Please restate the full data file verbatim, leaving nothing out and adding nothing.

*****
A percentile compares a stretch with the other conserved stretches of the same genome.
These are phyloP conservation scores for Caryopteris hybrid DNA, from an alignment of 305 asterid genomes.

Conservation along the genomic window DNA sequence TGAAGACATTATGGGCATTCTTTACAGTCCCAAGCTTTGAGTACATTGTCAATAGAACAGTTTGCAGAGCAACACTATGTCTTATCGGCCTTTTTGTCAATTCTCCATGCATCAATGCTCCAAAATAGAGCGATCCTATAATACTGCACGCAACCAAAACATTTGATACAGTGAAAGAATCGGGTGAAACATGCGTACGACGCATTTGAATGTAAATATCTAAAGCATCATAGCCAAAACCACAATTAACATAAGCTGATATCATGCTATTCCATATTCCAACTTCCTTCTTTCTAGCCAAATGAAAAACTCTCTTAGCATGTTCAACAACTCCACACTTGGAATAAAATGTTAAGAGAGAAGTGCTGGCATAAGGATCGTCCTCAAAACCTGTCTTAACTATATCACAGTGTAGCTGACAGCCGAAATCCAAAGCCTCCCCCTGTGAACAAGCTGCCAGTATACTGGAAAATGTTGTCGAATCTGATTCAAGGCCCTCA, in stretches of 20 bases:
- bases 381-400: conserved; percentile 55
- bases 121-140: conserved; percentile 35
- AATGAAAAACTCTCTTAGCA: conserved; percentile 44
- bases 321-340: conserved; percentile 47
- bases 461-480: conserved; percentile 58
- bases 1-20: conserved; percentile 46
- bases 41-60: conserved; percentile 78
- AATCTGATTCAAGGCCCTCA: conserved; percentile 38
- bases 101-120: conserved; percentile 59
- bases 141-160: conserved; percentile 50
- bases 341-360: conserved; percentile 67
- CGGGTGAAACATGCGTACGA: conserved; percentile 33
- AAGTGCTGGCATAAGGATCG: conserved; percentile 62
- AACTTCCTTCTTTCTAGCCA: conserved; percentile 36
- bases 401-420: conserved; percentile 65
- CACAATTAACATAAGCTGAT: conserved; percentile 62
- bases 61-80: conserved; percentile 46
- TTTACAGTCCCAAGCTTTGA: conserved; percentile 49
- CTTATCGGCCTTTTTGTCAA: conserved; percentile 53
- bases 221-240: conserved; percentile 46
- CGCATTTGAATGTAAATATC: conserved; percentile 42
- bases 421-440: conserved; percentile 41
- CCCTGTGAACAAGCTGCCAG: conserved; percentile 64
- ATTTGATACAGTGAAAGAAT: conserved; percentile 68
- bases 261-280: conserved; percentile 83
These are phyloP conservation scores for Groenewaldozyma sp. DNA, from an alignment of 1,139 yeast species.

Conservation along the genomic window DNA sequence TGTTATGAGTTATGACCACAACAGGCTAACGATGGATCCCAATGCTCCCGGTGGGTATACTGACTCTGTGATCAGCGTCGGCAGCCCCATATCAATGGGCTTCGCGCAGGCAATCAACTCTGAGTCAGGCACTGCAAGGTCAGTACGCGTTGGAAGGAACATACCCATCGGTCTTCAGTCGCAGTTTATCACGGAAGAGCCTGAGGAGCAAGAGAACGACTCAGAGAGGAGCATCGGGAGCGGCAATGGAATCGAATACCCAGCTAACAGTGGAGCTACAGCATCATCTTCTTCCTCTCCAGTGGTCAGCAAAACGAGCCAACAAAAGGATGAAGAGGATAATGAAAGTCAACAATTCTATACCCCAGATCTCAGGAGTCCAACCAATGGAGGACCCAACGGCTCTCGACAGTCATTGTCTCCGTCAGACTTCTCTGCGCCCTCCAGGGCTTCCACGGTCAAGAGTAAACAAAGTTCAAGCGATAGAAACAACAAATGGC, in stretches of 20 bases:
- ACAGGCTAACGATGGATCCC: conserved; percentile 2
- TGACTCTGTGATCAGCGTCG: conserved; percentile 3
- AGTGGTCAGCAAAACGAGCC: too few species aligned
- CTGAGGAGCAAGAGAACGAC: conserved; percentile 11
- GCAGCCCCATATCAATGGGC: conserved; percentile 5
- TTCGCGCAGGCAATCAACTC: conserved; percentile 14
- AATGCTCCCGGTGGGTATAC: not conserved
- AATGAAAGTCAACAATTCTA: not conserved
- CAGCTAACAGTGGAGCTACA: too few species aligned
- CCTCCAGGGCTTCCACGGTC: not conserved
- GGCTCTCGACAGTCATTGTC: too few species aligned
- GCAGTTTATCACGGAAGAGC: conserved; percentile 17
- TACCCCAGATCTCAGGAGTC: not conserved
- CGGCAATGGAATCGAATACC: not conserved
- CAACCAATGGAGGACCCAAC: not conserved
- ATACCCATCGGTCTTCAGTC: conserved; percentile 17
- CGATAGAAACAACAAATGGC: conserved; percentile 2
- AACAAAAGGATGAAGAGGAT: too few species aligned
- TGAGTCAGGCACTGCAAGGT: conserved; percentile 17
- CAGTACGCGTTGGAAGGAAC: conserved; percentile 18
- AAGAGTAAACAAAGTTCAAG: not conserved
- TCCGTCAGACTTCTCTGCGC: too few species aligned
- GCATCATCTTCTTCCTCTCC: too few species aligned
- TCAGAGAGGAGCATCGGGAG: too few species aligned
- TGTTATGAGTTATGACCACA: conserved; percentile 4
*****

A percentile compares a stretch with the other conserved stretches of the same genome.
These are phyloP conservation scores for Caryopteris hybrid DNA, from an alignment of 305 asterid genomes.

Conservation along the genomic window DNA sequence TGAAGACATTATGGGCATTCTTTACAGTCCCAAGCTTTGAGTACATTGTCAATAGAACAGTTTGCAGAGCAACACTATGTCTTATCGGCCTTTTTGTCAATTCTCCATGCATCAATGCTCCAAAATAGAGCGATCCTATAATACTGCACGCAACCAAAACATTTGATACAGTGAAAGAATCGGGTGAAACATGCGTACGACGCATTTGAATGTAAATATCTAAAGCATCATAGCCAAAACCACAATTAACATAAGCTGATATCATGCTATTCCATATTCCAACTTCCTTCTTTCTAGCCAAATGAAAAACTCTCTTAGCATGTTCAACAACTCCACACTTGGAATAAAATGTTAAGAGAGAAGTGCTGGCATAAGGATCGTCCTCAAAACCTGTCTTAACTATATCACAGTGTAGCTGACAGCCGAAATCCAAAGCCTCCCCCTGTGAACAAGCTGCCAGTATACTGGAAAATGTTGTCGAATCTGATTCAAGGCCCTCA, in stretches of 20 bases:
- bases 381-400: conserved; percentile 55
- bases 121-140: conserved; percentile 35
- AATGAAAAACTCTCTTAGCA: conserved; percentile 44
- bases 321-340: conserved; percentile 47
- bases 461-480: conserved; percentile 58
- bases 1-20: conserved; percentile 46
- bases 41-60: conserved; percentile 78
- AATCTGATTCAAGGCCCTCA: conserved; percentile 38
- bases 101-120: conserved; percentile 59
- bases 141-160: conserved; percentile 50
- bases 341-360: conserved; percentile 67
- CGGGTGAAACATGCGTACGA: conserved; percentile 33
- AAGTGCTGGCATAAGGATCG: conserved; percentile 62
- AACTTCCTTCTTTCTAGCCA: conserved; percentile 36
- bases 401-420: conserved; percentile 65
- CACAATTAACATAAGCTGAT: conserved; percentile 62
- bases 61-80: conserved; percentile 46
- TTTACAGTCCCAAGCTTTGA: conserved; percentile 49
- CTTATCGGCCTTTTTGTCAA: conserved; percentile 53
- bases 221-240: conserved; percentile 46
- CGCATTTGAATGTAAATATC: conserved; percentile 42
- bases 421-440: conserved; percentile 41
- CCCTGTGAACAAGCTGCCAG: conserved; percentile 64
- ATTTGATACAGTGAAAGAAT: conserved; percentile 68
- bases 261-280: conserved; percentile 83
These are phyloP conservation scores for Groenewaldozyma sp. DNA, from an alignment of 1,139 yeast species.

Conservation along the genomic window DNA sequence TGTTATGAGTTATGACCACAACAGGCTAACGATGGATCCCAATGCTCCCGGTGGGTATACTGACTCTGTGATCAGCGTCGGCAGCCCCATATCAATGGGCTTCGCGCAGGCAATCAACTCTGAGTCAGGCACTGCAAGGTCAGTACGCGTTGGAAGGAACATACCCATCGGTCTTCAGTCGCAGTTTATCACGGAAGAGCCTGAGGAGCAAGAGAACGACTCAGAGAGGAGCATCGGGAGCGGCAATGGAATCGAATACCCAGCTAACAGTGGAGCTACAGCATCATCTTCTTCCTCTCCAGTGGTCAGCAAAACGAGCCAACAAAAGGATGAAGAGGATAATGAAAGTCAACAATTCTATACCCCAGATCTCAGGAGTCCAACCAATGGAGGACCCAACGGCTCTCGACAGTCATTGTCTCCGTCAGACTTCTCTGCGCCCTCCAGGGCTTCCACGGTCAAGAGTAAACAAAGTTCAAGCGATAGAAACAACAAATGGC, in stretches of 20 bases:
- ACAGGCTAACGATGGATCCC: conserved; percentile 2
- TGACTCTGTGATCAGCGTCG: conserved; percentile 3
- AGTGGTCAGCAAAACGAGCC: too few species aligned
- CTGAGGAGCAAGAGAACGAC: conserved; percentile 11
- GCAGCCCCATATCAATGGGC: conserved; percentile 5
- TTCGCGCAGGCAATCAACTC: conserved; percentile 14
- AATGCTCCCGGTGGGTATAC: not conserved
- AATGAAAGTCAACAATTCTA: not conserved
- CAGCTAACAGTGGAGCTACA: too few species aligned
- CCTCCAGGGCTTCCACGGTC: not conserved
- GGCTCTCGACAGTCATTGTC: too few species aligned
- GCAGTTTATCACGGAAGAGC: conserved; percentile 17
- TACCCCAGATCTCAGGAGTC: not conserved
- CGGCAATGGAATCGAATACC: not conserved
- CAACCAATGGAGGACCCAAC: not conserved
- ATACCCATCGGTCTTCAGTC: conserved; percentile 17
- CGATAGAAACAACAAATGGC: conserved; percentile 2
- AACAAAAGGATGAAGAGGAT: too few species aligned
- TGAGTCAGGCACTGCAAGGT: conserved; percentile 17
- CAGTACGCGTTGGAAGGAAC: conserved; percentile 18
- AAGAGTAAACAAAGTTCAAG: not conserved
- TCCGTCAGACTTCTCTGCGC: too few species aligned
- GCATCATCTTCTTCCTCTCC: too few species aligned
- TCAGAGAGGAGCATCGGGAG: too few species aligned
- TGTTATGAGTTATGACCACA: conserved; percentile 4